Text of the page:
While chemotherapy for canine lymphoma kills cancer cells, it also hinders the work of the dog’s own immune system.
Researchers at Texas A&M University and the University of Texas MD Anderson Cancer Center have found that t-cells, an important part of the immune system, taken from a dog before chemotherapy is begun, can be cultured to produce more t-cells and then returned to the blood stream after chemotherapy finishes.
The re-introduced t-cells can then help fight B-cell lymphoma.
Dr. Heather Wilson, Veterinary Oncologist in Small Animal Clinical Sciences Department at Texas A&M, told Decoded Science that the preliminary study yielded better results than expected.
She expressed optimism that the next stage, which will involve genetically altering the t-cells to make them more specific, could lead to even longer durable long-term remission.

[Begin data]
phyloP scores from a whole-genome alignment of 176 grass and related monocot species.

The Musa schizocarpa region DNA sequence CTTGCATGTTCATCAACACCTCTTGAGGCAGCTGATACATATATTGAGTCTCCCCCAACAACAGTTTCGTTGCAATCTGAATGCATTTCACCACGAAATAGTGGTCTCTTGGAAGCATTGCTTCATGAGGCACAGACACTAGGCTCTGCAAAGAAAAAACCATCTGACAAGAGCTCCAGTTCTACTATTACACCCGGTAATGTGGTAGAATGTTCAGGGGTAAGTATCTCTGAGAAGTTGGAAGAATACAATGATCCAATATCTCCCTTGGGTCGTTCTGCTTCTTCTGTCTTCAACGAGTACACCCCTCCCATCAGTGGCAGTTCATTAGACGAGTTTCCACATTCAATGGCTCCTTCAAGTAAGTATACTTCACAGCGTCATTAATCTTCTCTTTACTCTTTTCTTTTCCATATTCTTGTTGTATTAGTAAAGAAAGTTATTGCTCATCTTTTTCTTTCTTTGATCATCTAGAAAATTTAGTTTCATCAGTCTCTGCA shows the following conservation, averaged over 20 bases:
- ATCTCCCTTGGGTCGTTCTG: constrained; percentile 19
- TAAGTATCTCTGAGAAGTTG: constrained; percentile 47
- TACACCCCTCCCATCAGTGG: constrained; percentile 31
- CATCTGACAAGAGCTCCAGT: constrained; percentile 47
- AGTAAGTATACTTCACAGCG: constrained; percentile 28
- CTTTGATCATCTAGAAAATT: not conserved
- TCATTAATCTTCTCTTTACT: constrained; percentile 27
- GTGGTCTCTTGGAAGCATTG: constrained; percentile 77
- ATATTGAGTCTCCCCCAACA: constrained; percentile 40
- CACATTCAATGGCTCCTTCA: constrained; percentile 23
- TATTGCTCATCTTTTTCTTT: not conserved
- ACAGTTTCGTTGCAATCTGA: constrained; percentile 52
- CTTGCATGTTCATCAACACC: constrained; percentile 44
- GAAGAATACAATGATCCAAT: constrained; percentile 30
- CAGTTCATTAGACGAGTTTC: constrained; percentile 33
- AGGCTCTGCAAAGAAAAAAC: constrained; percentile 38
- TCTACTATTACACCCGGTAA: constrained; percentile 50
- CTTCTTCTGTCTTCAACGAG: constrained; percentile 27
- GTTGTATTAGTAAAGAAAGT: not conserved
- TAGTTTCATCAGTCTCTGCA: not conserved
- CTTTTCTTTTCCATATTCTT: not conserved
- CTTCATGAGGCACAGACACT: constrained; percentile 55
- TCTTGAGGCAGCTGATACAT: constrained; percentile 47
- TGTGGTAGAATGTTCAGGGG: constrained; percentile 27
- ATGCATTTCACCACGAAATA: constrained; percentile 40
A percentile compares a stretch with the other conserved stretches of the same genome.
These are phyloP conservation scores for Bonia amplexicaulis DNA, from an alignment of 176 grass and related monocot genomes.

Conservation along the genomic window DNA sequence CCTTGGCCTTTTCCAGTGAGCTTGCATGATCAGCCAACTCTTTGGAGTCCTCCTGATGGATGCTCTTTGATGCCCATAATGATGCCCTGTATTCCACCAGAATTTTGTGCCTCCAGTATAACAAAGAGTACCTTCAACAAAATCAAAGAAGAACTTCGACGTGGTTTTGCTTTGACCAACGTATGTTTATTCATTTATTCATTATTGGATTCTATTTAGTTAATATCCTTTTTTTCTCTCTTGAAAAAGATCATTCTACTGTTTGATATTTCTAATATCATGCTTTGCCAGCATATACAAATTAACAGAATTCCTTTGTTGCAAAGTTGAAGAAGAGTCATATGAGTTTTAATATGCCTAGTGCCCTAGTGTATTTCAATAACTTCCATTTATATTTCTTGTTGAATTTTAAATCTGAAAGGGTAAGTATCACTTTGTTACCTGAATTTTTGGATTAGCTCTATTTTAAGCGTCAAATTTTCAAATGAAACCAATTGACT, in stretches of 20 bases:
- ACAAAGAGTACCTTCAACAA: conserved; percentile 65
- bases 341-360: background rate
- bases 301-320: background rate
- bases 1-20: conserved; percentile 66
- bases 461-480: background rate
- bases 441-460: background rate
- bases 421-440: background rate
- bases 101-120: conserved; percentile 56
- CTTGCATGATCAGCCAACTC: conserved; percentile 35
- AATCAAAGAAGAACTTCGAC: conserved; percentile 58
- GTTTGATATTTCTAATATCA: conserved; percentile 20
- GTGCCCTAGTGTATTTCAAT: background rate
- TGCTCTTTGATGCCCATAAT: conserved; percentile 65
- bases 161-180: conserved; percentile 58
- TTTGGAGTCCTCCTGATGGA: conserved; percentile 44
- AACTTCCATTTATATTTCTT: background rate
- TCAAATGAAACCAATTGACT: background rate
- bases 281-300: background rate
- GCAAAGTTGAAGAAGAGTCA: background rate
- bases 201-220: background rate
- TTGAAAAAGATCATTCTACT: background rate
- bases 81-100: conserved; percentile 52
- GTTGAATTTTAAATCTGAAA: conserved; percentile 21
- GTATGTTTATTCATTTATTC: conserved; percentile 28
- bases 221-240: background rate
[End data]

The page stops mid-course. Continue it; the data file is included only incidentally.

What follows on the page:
And, given that the treatment has few, if any side effects, it offers an option for humans, particularly children, who may not be able to tolerate chemotherapy’s toxic side effects.
Fighting Canine B–Cell Lymphoma With T–Cells: What’s Wrong With Standard Chemotherapy?
Lymphoma takes several forms, but diffuse, large b-cell lymphoma is the most common type. This form is also the most deadly, with a life expectancy of only three to four weeks if left untreated.
Unfortunately, even with treatment, dogs given standard chemotherapy often only experience one year of durable remission. Another problem is that a side effect of standard chemotherapy is an alteration in the balance between the two types of t–cells. Cytotoxic (cell killing) cells normally make up 90% of a dog’s t–cells, and the other 10% consist of helper cells. Dr. Wilson describes the helper cells as ‘generals’ directing the ‘foot soldier’ cytotoxic cells to go where needed. When this balance is reversed, as it is for cancer patients, there are too many generals and not enough foot soldiers.